Eleanora of Toledo with Her Son Giovanni de Medici by Agnolo Bronzino - c. 1544-45 (detail)
The Golden Elephant Snail (Tylomelania zemis)
- Lake Poso in Sulawesi, Indonesia
Feast your eyes on the cutest snail that has possibly ever existed. This is the Golden Elephant Snail, otherwise known as a Rabbit Snail (Tylomelania zemis).
These snails walk sort of like lumbering elephants, pulling themselves along using their muscular foot while simultaneously sifting through the sand with their ‘trunks.’
They are one of only a few snail species who deliver 1-3 perfectly formed “babies” in individual milky-white egg sacs. Can you imagine how cute these guys must be as teeny-tiny elephants?!
Red Slug (Arion rufus)
Also known as the chocolate arion, large red slug or the European red slug, the reg slug is a species of “roundback slug” (Arionidae) that is though to be native to northwestern Europe. However, its distribution is unclear as it has bee widely introduced and is easily confused. For example despite being known as the red slug A. rufus also has a black morph and is almost indistinguishable from the Black slug A. ater. Red slugs typically inhabit wooded areas and dry coastal habitats. Like many other slugs A. rufus is an omnivore and will feed on a wide variety of foods including carrion, fungi, and vegetation.
The Queen’s Coronation 1953
Saturday, 27 July 2013 to Sunday, 29 September 2013
This summer marks the 60th anniversary of one of the most momentous occasions in 20th-century British history – the Coronation of Her Majesty Queen Elizabeth II. To mark the anniversary of the event, a major exhibition for the Summer Opening of Buckingham Palace will bring together for the first time since Coronation Day, a spectacular array of dress, uniform and robes worn by the principal royal party. Works of art, paintings and objects used on the day will also be on display to recreate the atmosphere of that extraordinary occasion.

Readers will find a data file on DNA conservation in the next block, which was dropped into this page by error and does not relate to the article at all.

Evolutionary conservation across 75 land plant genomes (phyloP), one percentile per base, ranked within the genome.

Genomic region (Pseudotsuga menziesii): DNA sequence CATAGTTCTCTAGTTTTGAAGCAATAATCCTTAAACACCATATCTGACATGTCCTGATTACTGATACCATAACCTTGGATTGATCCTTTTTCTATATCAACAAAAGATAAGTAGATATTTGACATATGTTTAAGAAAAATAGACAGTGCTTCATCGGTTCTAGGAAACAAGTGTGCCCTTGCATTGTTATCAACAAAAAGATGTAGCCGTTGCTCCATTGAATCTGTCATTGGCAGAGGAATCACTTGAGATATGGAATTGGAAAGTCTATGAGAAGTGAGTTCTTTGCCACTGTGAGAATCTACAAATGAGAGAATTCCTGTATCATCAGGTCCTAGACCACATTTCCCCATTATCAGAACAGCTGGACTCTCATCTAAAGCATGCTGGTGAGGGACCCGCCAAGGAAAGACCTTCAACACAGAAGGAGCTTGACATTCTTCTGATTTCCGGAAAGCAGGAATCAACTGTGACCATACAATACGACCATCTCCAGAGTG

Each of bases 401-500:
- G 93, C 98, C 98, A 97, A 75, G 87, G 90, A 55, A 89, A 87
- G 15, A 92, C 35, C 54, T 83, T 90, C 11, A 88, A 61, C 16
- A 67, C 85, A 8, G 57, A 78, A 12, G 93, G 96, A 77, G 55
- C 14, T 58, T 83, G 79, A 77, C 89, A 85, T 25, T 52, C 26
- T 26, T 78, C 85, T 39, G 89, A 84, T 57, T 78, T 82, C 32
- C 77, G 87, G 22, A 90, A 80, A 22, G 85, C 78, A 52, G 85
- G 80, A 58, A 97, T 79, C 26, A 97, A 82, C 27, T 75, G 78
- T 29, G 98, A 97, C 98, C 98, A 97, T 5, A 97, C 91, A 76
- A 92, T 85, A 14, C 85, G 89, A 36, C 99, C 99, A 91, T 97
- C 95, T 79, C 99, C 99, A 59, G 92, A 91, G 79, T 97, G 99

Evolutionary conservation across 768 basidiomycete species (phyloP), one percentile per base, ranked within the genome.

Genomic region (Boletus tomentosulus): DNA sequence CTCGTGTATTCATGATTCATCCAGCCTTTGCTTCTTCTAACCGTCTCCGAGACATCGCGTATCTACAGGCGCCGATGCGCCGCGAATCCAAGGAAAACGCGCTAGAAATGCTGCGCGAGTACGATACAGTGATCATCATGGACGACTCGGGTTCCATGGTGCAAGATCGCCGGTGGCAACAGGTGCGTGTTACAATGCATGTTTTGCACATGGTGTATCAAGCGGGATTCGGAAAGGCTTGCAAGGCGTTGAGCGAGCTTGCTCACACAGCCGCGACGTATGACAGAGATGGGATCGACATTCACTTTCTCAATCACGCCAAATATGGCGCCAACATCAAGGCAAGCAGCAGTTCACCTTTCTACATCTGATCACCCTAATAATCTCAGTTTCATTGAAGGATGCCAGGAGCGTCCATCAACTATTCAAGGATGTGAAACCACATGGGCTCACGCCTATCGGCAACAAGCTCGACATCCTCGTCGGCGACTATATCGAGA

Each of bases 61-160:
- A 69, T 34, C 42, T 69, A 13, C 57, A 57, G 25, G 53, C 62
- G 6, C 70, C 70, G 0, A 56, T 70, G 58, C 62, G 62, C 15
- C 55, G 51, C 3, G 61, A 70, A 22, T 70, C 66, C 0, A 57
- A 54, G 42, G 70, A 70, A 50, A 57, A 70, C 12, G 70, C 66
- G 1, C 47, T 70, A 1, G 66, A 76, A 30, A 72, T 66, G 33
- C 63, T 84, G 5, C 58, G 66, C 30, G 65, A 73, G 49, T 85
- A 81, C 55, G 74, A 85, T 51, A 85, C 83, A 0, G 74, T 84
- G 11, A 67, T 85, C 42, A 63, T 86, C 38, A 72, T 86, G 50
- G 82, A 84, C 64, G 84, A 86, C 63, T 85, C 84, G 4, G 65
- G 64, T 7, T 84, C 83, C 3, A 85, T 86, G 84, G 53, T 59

Absurd Creature of the Week: Ocean Sunfish (Mola mola)
by Matt Simon
If Finding Nemo taught us anything, it’s that we may as well rename the clownfish “that Nemo fish.” Beyond that, it’s a great study in marine ecology: Nemo’s rescue party casts off from the safety of the reef into the perilous open ocean, where one must be fast, inconspicuous or untouchably enormous to survive. Our heroes are none of these, and thus hijinks ensue.
Millions of years ago a small fish embarked on its own Nemo-esque voyage, abandoning reefs in favor of open ocean. Over the millennia it lost its tail and grew absolutely immense; today it can reach more than 10 feet in length and 5,000 pounds, thus putting itself beyond threat of all but the mightiest predators.
The bizarre ocean sunfish is the world’s biggest bony fish. The Germans call it “the swimming head,” the Chinese “the toppled car fish,” and taxonomists Mola mola — which, ironically enough for something that floats, is Latin for “millstone.” And unlike Nemo’s compatriots, it is beautifully adapted to the high seas…
(read more/see video: Wired Science)
photos by Mike Johnson and Sandstein/Wikipedia